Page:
Table 3 Summary of the dose-response meta-analysis per 50 g/day increment.

The summary association was significant between processed meat intake and the risk of developing colon cancer among men, (Colon, HR per 50 g/day increment: 1.23; 95% CI: 1.13, 1.34), but not among women (Colon, HR per 50 g/day increment: 1.12; 95% CI: 0.68, 1.83). Analyses of data on colon cancer from studies conducted in Asian-Pacific regions were not significant (Colon, HR per 50 g/day increment: 1.52; 95% CI: 0.89, 2.61), but processed meat was associated with colon cancer in study populations from both Europe (Colon, HR per 50 g/day increment: 1.18; 95% CI: 1.04, 1.34) and the U.S (Colon, HR per 50 g/day increment: 1.27; 95% CI: 1.13, 1.43). However, post hoc analyses showed that neither sex or study geographical region were significantly associated with the risk of colon cancer (Supplementary Table 5).

Processed meat intake was not associated with rectal cancer in either men or women (Men, Rectal, HR per 50 g/day increment: 0.48; 95% CI: 0.13, 1.72; Women, Rectal HR per 50 g/day increment: 0.95; 95% CI: 0.60, 1.51). Significant summary associations on rectal cancer were observed in studies conducted in the U.S. (Rectal HR: 1.25; 95% CI: 1.01, 1.55), but not European study populations (Rectal, HR per 50 g/day increment: 1.17; 95% CI: 0.88, 1.54) or in study populations from Asian-Pacific regions (Rectal HR per 50 g/day increment: 1.29; 95% CI: 0.74, 2.26). However, post hoc analyses showed that neither sex or study geographical region were significantly associated with the risk of rectal cancer (Supplementary Table 5).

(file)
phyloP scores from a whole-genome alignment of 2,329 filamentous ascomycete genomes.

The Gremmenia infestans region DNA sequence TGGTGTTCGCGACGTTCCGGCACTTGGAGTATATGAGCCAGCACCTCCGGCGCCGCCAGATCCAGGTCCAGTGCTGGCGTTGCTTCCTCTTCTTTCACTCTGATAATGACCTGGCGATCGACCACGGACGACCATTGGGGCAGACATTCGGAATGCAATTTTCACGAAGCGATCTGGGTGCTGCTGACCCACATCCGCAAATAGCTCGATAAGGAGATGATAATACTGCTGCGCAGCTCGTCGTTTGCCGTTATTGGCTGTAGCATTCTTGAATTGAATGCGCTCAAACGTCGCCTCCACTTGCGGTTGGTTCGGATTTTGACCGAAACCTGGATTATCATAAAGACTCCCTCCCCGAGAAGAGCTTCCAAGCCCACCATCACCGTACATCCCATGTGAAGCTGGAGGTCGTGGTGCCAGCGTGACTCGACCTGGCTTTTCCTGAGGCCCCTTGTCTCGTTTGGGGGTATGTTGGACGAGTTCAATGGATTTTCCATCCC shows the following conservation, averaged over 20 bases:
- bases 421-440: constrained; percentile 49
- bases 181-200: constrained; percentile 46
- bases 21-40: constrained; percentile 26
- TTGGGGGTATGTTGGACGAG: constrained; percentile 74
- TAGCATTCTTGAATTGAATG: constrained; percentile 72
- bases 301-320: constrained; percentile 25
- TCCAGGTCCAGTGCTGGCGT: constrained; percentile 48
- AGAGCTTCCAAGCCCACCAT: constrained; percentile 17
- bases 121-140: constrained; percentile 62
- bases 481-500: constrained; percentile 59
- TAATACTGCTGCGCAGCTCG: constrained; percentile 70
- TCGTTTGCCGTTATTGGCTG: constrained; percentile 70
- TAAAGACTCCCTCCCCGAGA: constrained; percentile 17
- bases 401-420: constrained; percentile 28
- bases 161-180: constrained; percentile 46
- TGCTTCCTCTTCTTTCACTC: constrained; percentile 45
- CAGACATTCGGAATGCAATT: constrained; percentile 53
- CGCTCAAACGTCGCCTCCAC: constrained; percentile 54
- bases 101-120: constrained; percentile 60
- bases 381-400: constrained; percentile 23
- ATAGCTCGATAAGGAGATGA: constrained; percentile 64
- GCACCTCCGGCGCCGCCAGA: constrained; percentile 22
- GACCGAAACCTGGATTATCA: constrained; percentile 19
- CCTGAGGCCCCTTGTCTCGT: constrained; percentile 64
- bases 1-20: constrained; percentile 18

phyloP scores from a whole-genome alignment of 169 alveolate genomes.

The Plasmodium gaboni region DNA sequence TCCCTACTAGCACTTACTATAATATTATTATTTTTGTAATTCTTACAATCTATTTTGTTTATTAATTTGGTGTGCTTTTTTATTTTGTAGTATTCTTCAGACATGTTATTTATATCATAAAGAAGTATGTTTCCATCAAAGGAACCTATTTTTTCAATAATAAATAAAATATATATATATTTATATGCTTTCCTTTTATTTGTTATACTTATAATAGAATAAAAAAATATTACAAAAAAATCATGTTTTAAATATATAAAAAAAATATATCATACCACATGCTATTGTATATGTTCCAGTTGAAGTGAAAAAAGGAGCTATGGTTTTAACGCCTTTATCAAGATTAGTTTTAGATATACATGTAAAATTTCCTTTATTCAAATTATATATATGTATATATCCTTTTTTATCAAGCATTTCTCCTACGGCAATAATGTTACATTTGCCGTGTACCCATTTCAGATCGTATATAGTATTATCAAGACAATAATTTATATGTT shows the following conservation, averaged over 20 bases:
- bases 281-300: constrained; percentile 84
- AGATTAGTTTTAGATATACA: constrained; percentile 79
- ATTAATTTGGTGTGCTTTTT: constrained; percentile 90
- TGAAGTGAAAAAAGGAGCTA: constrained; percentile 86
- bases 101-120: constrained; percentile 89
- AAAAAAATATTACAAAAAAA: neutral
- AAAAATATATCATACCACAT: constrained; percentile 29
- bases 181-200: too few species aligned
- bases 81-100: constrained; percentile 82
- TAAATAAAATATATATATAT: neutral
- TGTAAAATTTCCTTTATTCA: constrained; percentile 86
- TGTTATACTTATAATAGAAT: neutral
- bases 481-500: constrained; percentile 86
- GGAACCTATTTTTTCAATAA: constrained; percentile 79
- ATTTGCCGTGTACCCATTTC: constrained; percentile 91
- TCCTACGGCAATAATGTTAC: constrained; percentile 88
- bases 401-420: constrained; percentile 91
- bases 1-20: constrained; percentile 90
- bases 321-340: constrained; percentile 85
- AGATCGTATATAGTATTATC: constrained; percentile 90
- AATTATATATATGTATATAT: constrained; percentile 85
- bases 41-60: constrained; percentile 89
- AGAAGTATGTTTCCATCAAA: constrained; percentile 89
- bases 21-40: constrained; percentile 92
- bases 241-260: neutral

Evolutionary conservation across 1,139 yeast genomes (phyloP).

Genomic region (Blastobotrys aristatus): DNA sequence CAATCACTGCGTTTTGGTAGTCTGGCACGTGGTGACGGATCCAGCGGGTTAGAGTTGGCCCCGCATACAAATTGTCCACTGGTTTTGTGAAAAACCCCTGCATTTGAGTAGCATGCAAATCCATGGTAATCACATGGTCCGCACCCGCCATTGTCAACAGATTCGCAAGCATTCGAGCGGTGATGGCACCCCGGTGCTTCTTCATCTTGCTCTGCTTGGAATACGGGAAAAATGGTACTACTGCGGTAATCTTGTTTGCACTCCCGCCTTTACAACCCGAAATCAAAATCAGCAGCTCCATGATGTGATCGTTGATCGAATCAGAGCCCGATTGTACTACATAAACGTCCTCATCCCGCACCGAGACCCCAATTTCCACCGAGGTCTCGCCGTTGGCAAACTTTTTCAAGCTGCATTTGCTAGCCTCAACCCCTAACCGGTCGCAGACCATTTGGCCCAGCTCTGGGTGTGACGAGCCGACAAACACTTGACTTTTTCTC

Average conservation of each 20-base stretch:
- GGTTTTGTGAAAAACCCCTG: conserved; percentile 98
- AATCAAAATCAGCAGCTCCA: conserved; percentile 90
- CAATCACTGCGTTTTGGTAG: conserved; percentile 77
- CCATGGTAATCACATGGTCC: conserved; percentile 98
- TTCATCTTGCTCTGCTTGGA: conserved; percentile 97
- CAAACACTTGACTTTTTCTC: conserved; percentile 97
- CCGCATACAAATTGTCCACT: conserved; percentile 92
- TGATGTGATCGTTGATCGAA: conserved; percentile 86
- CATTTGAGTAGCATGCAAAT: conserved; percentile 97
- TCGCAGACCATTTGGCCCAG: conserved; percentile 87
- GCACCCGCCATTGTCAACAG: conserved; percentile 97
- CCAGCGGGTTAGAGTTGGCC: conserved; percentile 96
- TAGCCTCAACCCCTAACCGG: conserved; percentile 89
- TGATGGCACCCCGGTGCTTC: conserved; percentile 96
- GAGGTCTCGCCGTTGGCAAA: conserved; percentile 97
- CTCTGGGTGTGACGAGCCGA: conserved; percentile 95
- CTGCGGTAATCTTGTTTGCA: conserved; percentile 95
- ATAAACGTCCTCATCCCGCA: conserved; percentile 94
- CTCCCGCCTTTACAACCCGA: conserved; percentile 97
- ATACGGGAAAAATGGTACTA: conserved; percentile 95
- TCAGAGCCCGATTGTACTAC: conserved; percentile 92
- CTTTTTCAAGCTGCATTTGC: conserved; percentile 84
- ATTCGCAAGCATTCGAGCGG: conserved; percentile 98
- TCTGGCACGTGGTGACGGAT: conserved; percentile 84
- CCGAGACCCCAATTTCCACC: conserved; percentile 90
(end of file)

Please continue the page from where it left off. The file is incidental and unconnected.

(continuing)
From visual inspection of funnel plots, we did not detect evidence of publication bias (Supplementary Fig. 1).

Discussion

In this systematic review of 29 original peer-reviewed prospective cohort studies, we found an increased risk of colorectal and colon cancer, but not of rectal cancer, associated with higher intakes of processed meat in the overall meta-analysis. However, the results stratified by sex and geographic region of the study population varied. Based on our risk of bias assessment, we found that most studies had moderate to critical risk of bias. The heterogeneity in the meta-analyses was moderate to low. Although the stratified analyses showed differences in results related to differences in sex and study geographical region, the meta-regression did not confirm this, but this may be due to the limited ability to detect sources of heterogeneity, when only few studies are included in the analyses (k = 9–12).

It cannot be excluded that the size of found associations were overestimated, due to risk of bias in confounding, risk of bias due to missing data, and selective outcome reporting bias. Furthermore, the differences in the processed meat definition across studies may also have contributed to the observed heterogeneity. However, meta-regression could not be performed to confirm this, due to lack of appropriate differentially reporting of data.